Combi filter reduces pollutants
When it comes to effective health protection, MANN+HUMMEL cabin air filters for vehicles are an essential component.
Marklkofen/Himmelkron, September 2021 – Inconspicuous but essential: cabin air filters in vehicles play an essential role when it comes to effective health protection. This is because, despite modern exhaust gas purification systems in accordance with the EURO 6 standard, combustion engines still produce gases that are harmful to health, for example certain hydrocarbons and nitrogen oxides. Emissions from vehicle interior materials (including toluene, aldehydes) can also pose a health risk when volatile organic compounds in the form of aldehydes are outgassed from vehicle interior materials. On some days, the ozone concentration of the outside air is an additional burden for the human organism.
"We have noticed that cabin air filters in vehicles are given far too little attention in the public debate," says Christoph Hitzke, Manager Development Cabin Air Filter - Gas Adsorption at MANN+HUMMEL. "We want to change that, because with a view to health, this still inconspicuous topic is a very important component in protecting people from pollutants in the air. The crucial thing is to take a holistic approach, and outdoor air quality is of course just as important," adds Hitzke.
MANN+HUMMEL combi filter reduces harmful gases and odors
The MANN+HUMMEL combi filter for vehicle interiors contains activated carbon to protect people from harmful gases and unpleasant odors. Field studies in cooperation with the University of Heidelberg have shown that when the combi filter is used, the concentration of nitrogen dioxide in the vehicle interior is reduced by more than 90 percent.
A classic combi filter from MANN+HUMMEL contains approximately 140 grams of highly active activated carbon. This has a porous framework that covers around 140,000 square meters of inner surface area; comparable to the size of 20 soccer fields. As soon as nitrogen oxides hit the activated carbon, some of them get stuck in the pores and are subsequently physically adsorbed there. Another part reacts with the humidity in the air, producing nitrous acid, which also remains in the filter. Another positive effect is that the toxic nitrogen dioxide is reduced to nitrogen monoxide in a catalytic reaction. The MANN+HUMMEL combi filter is thus able to reduce harmful gases and unpleasant odors by more than 90 percent compared to a conventional particle filter.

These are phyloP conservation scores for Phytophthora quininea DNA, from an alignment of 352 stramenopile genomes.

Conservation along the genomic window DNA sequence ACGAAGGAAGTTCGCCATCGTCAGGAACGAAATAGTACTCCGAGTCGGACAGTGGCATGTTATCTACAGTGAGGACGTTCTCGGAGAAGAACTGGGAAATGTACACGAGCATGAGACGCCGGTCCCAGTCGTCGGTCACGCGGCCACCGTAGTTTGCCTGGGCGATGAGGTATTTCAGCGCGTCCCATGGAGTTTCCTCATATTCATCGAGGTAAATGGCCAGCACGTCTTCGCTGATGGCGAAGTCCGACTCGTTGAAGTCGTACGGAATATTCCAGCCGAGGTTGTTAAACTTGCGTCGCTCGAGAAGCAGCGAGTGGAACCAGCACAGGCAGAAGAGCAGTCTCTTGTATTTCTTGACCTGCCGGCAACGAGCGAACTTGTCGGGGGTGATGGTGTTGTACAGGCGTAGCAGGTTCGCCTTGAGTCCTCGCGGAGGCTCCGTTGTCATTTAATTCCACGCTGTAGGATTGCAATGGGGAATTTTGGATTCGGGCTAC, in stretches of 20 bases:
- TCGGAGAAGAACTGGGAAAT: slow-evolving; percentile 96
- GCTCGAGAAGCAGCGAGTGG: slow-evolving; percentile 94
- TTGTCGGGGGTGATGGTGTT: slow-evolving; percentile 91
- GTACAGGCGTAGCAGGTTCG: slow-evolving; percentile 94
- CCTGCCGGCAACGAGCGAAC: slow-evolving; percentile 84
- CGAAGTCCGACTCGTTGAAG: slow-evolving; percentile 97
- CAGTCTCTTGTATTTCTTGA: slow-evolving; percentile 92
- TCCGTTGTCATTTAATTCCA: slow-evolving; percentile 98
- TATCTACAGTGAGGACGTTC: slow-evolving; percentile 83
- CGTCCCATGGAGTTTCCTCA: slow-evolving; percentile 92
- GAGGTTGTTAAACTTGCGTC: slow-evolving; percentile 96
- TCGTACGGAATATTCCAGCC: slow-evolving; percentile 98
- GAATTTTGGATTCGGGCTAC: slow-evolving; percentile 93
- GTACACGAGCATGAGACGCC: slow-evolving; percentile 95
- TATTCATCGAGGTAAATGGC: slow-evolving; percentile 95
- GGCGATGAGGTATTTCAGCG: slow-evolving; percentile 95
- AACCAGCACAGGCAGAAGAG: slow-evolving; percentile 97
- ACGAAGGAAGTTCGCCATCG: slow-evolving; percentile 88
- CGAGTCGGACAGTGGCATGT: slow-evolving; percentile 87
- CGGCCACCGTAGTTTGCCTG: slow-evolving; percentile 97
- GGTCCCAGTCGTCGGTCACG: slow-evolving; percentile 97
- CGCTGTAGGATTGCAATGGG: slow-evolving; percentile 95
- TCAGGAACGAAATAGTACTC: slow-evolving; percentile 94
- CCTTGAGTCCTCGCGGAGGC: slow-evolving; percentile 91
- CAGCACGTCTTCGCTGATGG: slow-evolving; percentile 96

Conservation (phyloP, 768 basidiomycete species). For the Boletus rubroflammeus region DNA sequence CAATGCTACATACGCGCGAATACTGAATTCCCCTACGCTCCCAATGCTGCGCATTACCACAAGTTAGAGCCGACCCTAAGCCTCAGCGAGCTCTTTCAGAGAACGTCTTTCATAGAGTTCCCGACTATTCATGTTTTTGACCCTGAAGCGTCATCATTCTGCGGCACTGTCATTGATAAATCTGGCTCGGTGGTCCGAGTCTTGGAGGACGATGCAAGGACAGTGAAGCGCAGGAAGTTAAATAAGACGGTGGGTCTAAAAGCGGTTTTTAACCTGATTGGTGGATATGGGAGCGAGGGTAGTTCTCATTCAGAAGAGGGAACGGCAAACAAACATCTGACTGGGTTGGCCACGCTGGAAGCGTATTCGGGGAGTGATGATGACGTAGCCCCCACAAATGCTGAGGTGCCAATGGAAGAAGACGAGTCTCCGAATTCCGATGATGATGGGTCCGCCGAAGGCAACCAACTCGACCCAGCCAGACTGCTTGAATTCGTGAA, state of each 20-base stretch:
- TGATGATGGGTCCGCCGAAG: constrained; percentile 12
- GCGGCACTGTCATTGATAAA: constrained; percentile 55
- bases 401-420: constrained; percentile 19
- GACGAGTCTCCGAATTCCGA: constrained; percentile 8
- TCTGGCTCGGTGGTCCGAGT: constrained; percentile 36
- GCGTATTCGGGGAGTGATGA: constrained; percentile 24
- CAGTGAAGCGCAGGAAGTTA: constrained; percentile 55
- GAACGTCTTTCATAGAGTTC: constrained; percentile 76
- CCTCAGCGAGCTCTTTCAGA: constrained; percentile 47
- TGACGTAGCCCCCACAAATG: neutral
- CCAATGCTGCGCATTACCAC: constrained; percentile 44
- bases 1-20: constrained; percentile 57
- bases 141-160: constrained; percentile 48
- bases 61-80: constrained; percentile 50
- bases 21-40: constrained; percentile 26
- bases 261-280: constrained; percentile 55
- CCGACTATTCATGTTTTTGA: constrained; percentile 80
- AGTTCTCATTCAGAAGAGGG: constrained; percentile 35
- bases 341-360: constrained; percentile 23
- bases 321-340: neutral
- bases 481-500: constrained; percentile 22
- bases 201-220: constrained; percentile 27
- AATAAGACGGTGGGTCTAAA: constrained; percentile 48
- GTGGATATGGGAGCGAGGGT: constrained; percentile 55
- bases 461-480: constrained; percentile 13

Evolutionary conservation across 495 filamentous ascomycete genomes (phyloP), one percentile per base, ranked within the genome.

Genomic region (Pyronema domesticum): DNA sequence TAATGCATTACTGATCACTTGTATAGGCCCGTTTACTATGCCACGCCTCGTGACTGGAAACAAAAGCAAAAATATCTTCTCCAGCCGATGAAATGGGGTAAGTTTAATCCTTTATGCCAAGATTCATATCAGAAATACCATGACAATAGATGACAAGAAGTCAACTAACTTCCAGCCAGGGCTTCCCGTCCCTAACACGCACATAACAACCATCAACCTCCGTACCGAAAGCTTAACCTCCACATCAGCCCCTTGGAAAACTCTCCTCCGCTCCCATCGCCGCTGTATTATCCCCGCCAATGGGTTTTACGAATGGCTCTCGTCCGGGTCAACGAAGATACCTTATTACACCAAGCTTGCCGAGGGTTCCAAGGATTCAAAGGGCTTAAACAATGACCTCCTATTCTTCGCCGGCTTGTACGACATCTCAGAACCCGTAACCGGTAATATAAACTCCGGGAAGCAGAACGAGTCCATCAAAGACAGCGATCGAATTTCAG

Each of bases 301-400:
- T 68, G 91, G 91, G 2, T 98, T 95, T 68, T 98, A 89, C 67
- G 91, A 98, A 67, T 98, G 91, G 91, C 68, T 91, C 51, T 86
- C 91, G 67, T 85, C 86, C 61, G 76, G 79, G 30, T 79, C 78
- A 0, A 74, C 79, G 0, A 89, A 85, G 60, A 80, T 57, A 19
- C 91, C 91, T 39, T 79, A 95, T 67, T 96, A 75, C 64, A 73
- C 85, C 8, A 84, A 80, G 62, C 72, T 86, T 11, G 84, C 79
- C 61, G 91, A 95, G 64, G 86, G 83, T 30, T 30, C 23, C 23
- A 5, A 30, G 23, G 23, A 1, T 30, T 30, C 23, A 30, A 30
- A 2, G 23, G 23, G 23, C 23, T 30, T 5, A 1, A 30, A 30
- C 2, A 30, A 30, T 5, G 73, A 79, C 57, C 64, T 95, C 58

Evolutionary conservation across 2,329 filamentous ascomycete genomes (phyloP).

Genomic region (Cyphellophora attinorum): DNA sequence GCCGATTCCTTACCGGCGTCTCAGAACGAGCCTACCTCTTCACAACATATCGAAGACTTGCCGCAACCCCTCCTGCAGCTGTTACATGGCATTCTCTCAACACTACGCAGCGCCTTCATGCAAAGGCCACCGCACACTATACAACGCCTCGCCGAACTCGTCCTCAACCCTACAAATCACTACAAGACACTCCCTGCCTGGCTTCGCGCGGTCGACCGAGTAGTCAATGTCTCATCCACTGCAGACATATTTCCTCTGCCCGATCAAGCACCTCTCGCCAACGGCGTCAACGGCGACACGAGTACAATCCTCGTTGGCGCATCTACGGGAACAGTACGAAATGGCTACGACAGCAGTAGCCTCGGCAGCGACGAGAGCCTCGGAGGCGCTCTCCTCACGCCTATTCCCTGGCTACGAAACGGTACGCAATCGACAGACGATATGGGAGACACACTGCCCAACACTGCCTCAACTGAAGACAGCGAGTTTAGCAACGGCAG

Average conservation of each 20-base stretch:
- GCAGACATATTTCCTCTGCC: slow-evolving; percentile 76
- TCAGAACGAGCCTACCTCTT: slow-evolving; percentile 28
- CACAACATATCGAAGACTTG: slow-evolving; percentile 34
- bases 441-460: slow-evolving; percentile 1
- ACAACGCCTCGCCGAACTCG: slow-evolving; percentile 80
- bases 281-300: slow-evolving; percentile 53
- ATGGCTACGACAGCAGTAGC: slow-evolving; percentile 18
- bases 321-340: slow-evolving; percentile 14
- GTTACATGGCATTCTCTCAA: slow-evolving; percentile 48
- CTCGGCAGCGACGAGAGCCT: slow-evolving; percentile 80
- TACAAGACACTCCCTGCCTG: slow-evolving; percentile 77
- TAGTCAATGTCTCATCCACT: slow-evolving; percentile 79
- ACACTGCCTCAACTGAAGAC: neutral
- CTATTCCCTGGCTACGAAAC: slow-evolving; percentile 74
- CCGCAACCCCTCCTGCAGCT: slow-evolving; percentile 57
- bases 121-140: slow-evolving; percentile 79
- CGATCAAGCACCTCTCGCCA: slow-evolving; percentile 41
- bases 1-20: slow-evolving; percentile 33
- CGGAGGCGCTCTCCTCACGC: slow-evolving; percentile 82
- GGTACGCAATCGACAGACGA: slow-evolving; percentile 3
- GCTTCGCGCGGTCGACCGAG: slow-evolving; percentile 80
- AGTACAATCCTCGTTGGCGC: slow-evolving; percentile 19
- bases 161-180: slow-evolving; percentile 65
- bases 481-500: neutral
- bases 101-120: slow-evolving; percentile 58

Even fine dust doesn't stand a chance with the combi filter - it can't get into the vehicle's interior. The biofunctional filters from the filtration specialist even retain allergens and virus aerosols for the most part. At the same time, the special coating prevents the growth of bacteria and mold.
In recent years, nitrogen oxides (NOx) have played a particularly important role in media reporting. The current annual limit value for nitrogen oxides in the EU is 40 µg/m³. For good reason: nitrogen dioxide (NO2) in particular irritates the respiratory tract, impairs lung function and can lead to serious cardiovascular diseases if higher concentrations are sustained over a longer period of time. Although NOx concentrations have been declining in recent years, individual major cities still exceed the annual average NOx limit.
In addition, the World Health Organization (WHO), which assesses health risks from air pollution, presented its new guideline on air quality in mid-September. This contains significantly lower guideline values for the recommended maximum exposure to particulate matter and nitrogen dioxide (NO2) than before.
What is less known so far: In the cars themselves, the concentration is often significantly higher than a measuring station located directly next to them indicates for the ambient air. This is mainly due to the fact that exhaust gases from vehicles in front are drawn in via the vehicle's ventilation system, and these gases are highly concentrated in tunnels in particular. According to a study by the University of Heidelberg, vehicle occupants are often exposed to nitrogen oxide concentrations of between 90 µg/m³ in the city, 150 µg/m³ on the highway and up to 300 µg/m³ when driving through tunnels.